On top of all of that, there is Active Duty Tuition Assistance and the GI Bill. Tuition Assistance will pay up to $250 a credit, for 12 credits a year, and a total of 120 credits over a lifetime. The Post 9/11 GI Bill provides 36 months of tuition, an annual book stipend, and Basic Allowance for Housing.
Because of their professional training, Gunner’s Mates are awarded approximately 18 credit hours in the areas of:
- Principles of technology
- Hydraulics and pneumatics
- Industrial safety
- AC/DC circuits
- Solid state electronics
What is it Like to be a Gunner’s Mate?
Gunner’s Mates spend their days around guns of all shapes and sizes.
They can work on handguns, rifles, shotguns, machine guns, cannons, missile launchers, mines, and torpedoes.
Gunner’s Mates have a very diverse skill set that affords them the chance to experience many different types of opportunities in the Navy.
Gunner’s Mates will find themselves working in almost every type of Navy assignment.
They can be assigned to ship or shore, in the United States or overseas. Their work has them in both indoor and outdoor situations, doing clean or dirty work, and in any kind of climate or temperature.
They work alone often but will regularly find themselves working in a group as well.
GMs can often find work both mentally and physically challenging but generally enjoy what they do.
Many Gunner’s Mates volunteer for Individual Augmentee (IA) orders.
IA orders place a Sailor in a hazardous duty zone in support of direct combat operations. As weapons specialists, Gunner’s Mates bring an important skill to a deployed unit.
They will help maintain the Humvee M2 .50 caliber and M240 machine gun mounts and work with the different small arms on station.
Ensuring Soldiers, Sailors, and Marines all have operating, effective weapons at all times.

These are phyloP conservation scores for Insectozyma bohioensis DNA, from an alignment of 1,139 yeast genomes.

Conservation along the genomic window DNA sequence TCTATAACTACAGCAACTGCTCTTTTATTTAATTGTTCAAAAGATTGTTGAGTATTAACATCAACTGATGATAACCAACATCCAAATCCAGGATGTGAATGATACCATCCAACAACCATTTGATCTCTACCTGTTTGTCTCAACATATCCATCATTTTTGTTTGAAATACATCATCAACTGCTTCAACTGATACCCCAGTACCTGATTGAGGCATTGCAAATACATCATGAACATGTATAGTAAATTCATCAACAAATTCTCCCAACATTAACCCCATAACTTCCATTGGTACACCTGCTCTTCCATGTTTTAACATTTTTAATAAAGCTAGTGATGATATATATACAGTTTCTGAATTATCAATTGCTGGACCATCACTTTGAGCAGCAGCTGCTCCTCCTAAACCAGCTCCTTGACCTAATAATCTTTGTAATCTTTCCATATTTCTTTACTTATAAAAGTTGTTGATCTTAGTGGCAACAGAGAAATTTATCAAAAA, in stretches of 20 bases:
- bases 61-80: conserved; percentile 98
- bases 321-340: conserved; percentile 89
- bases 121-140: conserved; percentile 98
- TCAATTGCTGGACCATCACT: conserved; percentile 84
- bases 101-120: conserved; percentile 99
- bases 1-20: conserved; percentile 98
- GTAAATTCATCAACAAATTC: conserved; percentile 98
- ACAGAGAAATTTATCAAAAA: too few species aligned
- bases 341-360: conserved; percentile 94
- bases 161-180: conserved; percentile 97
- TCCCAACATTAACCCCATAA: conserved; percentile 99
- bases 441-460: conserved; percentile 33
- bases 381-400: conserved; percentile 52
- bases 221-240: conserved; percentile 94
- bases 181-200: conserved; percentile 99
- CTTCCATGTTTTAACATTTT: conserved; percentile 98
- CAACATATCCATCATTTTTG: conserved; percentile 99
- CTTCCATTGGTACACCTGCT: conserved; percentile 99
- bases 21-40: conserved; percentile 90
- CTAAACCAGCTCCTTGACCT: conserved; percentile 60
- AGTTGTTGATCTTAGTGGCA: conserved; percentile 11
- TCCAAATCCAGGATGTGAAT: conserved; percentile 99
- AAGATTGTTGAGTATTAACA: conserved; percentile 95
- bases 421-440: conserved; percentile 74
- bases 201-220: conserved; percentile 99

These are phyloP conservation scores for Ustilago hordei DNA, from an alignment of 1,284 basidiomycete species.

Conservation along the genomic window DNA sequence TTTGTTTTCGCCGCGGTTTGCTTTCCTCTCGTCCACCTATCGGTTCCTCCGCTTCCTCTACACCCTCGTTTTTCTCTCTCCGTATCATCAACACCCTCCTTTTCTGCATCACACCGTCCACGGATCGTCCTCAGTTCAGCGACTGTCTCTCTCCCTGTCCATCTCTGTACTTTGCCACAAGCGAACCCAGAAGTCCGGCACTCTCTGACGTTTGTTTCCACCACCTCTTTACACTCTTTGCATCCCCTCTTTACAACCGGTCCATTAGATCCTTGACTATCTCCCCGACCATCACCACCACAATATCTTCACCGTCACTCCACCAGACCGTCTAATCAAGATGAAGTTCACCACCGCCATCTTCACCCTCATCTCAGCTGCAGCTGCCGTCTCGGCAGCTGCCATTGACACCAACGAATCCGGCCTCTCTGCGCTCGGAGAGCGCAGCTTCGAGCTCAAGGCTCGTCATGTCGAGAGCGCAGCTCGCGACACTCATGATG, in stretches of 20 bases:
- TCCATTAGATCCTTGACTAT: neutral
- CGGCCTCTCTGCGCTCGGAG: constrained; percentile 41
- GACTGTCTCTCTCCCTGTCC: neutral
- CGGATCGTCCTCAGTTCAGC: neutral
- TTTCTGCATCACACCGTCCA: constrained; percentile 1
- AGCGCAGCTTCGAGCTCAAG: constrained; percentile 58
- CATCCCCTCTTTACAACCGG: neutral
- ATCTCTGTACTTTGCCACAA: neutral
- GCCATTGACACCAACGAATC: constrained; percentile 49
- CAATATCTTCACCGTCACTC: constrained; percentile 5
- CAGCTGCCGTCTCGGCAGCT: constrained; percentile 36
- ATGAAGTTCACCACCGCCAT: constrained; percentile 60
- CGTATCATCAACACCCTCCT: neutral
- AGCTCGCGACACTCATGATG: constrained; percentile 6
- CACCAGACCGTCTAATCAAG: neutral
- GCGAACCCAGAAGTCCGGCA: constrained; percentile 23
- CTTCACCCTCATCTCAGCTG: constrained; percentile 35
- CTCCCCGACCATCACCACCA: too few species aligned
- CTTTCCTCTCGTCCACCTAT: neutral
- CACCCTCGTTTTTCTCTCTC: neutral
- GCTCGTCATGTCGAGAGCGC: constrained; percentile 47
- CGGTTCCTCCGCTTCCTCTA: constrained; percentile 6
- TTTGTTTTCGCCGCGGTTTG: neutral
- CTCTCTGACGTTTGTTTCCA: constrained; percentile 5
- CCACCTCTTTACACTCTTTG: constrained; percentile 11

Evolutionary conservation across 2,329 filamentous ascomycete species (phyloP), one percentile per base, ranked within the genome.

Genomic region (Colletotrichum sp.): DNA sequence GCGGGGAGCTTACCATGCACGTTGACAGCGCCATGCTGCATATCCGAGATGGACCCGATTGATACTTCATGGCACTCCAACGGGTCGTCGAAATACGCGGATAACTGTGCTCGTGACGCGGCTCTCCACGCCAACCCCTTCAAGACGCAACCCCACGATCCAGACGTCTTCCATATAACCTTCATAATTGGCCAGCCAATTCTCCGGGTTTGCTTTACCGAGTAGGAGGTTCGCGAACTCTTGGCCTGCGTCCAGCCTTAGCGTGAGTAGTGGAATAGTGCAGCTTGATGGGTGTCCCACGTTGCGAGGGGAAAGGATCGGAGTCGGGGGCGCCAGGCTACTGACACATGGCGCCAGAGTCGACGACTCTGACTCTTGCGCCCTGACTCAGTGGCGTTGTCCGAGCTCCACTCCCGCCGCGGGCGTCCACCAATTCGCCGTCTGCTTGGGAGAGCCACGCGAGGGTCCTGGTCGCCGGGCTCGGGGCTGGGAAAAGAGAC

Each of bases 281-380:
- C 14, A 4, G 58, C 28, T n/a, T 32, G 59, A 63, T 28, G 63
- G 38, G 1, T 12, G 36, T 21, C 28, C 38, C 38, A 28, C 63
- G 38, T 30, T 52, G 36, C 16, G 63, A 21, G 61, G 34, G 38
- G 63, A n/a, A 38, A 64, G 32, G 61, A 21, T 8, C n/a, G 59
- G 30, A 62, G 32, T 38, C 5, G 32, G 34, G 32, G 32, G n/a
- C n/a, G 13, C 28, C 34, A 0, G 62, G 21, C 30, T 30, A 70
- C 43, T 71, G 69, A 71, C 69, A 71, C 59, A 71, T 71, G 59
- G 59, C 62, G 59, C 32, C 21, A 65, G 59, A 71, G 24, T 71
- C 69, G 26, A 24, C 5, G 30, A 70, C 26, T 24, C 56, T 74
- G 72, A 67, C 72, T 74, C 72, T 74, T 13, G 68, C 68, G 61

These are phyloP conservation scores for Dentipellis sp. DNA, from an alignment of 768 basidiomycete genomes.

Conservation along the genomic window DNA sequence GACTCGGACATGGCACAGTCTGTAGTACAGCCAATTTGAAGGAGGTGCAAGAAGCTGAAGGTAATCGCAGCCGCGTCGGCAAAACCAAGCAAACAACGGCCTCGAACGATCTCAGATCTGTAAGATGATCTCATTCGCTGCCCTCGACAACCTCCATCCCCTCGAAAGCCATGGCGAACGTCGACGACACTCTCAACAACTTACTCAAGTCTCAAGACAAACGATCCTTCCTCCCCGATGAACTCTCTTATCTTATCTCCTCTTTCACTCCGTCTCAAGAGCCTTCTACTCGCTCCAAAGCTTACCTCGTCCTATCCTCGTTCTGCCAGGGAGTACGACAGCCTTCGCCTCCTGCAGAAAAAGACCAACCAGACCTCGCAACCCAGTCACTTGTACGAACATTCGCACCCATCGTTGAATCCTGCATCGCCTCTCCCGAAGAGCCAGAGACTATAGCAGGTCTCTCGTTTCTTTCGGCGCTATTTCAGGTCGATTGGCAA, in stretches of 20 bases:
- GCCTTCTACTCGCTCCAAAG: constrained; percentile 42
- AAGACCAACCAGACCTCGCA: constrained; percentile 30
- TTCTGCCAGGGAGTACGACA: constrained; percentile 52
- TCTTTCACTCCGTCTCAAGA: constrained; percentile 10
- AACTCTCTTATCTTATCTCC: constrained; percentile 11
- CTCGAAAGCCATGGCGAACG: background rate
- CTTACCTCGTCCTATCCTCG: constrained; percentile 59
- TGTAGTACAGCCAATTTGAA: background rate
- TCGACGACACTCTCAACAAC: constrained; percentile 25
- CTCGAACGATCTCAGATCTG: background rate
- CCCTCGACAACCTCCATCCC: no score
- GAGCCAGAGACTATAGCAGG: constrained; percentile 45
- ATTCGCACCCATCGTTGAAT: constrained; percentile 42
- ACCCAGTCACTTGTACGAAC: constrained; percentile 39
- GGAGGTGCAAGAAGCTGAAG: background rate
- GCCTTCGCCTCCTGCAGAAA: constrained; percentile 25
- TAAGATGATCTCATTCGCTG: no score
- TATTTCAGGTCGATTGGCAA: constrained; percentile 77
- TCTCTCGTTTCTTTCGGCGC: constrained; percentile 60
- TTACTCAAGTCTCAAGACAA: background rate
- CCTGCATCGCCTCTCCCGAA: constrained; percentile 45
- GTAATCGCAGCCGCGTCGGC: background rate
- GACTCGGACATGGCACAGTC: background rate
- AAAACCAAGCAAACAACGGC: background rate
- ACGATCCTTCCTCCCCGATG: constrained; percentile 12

Some Gunner’s Mates choose to volunteer for Brig Duty.
These orders will assign them to a brig, where they will guard military prisoners. This type of duty affords Gunner’s Mates the opportunity to become certified prison guards and detainee handling specialists.
Gunner’s Mates have broad responsibilities, and they generally find satisfaction in their career.
Most really enjoy working with guns and get a lot of satisfaction out of the work they do every day.
Many enjoy the opportunity to work with the anti-terrorism side of the house, helping to protect Americans from terrorist threats.
If you enjoy handling firearms and teaching others how to do the same, then Gunner’s Mate just might be the Navy rating for you!
References / Resources
What is a Gunners Mate in the Navy?
Gunner's Mates are responsible for operating and maintaining small arms weapons, large caliber guns, guided missile launching systems, torpedoes, and ordnance.
What do Gunner's Mate's do?
Responsibilities include: Cleaning / maintaining weapons, managing ammunition, grenades, and non-lethal weapons, conduct security around the ship, and train sailors on the use of firearms.
Where is Navy Gunners Mate A school?
The A school for Gunner's Mates is located at Training Support Center Great Lakes and lasts 15 weeks.
How much are they paid?
Gunner's Mates are paid based on their rank and length of service in the Navy. With 3 years of service and a rank of E-3, the average monthly base pay would be $2,402.
What ASVAB score is required?
In order to become a Gunners Mate, you need to have a combined score total of 205.